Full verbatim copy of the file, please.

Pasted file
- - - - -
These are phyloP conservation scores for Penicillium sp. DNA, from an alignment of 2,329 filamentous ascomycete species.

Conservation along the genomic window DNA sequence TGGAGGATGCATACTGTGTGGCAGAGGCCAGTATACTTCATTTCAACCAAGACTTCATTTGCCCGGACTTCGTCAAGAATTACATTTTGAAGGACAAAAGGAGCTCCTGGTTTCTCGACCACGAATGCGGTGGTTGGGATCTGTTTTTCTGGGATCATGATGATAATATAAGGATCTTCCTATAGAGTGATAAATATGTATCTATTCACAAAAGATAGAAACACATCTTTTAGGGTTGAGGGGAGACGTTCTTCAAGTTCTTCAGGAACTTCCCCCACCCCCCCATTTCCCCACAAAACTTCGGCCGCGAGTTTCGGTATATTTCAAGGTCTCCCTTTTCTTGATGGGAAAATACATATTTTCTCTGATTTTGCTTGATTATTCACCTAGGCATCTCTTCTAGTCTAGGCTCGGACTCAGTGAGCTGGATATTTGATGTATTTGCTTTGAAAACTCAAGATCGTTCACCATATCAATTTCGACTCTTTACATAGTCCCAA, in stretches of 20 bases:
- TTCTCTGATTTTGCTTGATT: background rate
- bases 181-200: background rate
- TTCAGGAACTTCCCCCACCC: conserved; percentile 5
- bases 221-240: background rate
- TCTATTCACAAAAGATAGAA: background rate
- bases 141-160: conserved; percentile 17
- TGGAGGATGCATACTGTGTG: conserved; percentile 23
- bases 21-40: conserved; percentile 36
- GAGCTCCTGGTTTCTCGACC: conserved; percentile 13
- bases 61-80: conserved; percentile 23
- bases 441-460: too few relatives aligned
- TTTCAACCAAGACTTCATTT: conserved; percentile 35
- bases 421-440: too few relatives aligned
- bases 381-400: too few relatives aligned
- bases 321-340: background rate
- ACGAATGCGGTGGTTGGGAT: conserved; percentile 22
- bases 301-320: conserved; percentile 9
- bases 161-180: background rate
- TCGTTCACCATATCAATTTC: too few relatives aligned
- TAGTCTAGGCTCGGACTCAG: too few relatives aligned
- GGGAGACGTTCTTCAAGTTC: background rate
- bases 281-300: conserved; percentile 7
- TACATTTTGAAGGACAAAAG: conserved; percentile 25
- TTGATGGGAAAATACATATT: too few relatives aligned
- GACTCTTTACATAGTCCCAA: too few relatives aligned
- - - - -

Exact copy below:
These are phyloP conservation scores for Penicillium sp. DNA, from an alignment of 2,329 filamentous ascomycete species.

Conservation along the genomic window DNA sequence TGGAGGATGCATACTGTGTGGCAGAGGCCAGTATACTTCATTTCAACCAAGACTTCATTTGCCCGGACTTCGTCAAGAATTACATTTTGAAGGACAAAAGGAGCTCCTGGTTTCTCGACCACGAATGCGGTGGTTGGGATCTGTTTTTCTGGGATCATGATGATAATATAAGGATCTTCCTATAGAGTGATAAATATGTATCTATTCACAAAAGATAGAAACACATCTTTTAGGGTTGAGGGGAGACGTTCTTCAAGTTCTTCAGGAACTTCCCCCACCCCCCCATTTCCCCACAAAACTTCGGCCGCGAGTTTCGGTATATTTCAAGGTCTCCCTTTTCTTGATGGGAAAATACATATTTTCTCTGATTTTGCTTGATTATTCACCTAGGCATCTCTTCTAGTCTAGGCTCGGACTCAGTGAGCTGGATATTTGATGTATTTGCTTTGAAAACTCAAGATCGTTCACCATATCAATTTCGACTCTTTACATAGTCCCAA, in stretches of 20 bases:
- TTCTCTGATTTTGCTTGATT: background rate
- bases 181-200: background rate
- TTCAGGAACTTCCCCCACCC: conserved; percentile 5
- bases 221-240: background rate
- TCTATTCACAAAAGATAGAA: background rate
- bases 141-160: conserved; percentile 17
- TGGAGGATGCATACTGTGTG: conserved; percentile 23
- bases 21-40: conserved; percentile 36
- GAGCTCCTGGTTTCTCGACC: conserved; percentile 13
- bases 61-80: conserved; percentile 23
- bases 441-460: too few relatives aligned
- TTTCAACCAAGACTTCATTT: conserved; percentile 35
- bases 421-440: too few relatives aligned
- bases 381-400: too few relatives aligned
- bases 321-340: background rate
- ACGAATGCGGTGGTTGGGAT: conserved; percentile 22
- bases 301-320: conserved; percentile 9
- bases 161-180: background rate
- TCGTTCACCATATCAATTTC: too few relatives aligned
- TAGTCTAGGCTCGGACTCAG: too few relatives aligned
- GGGAGACGTTCTTCAAGTTC: background rate
- bases 281-300: conserved; percentile 7
- TACATTTTGAAGGACAAAAG: conserved; percentile 25
- TTGATGGGAAAATACATATT: too few relatives aligned
- GACTCTTTACATAGTCCCAA: too few relatives aligned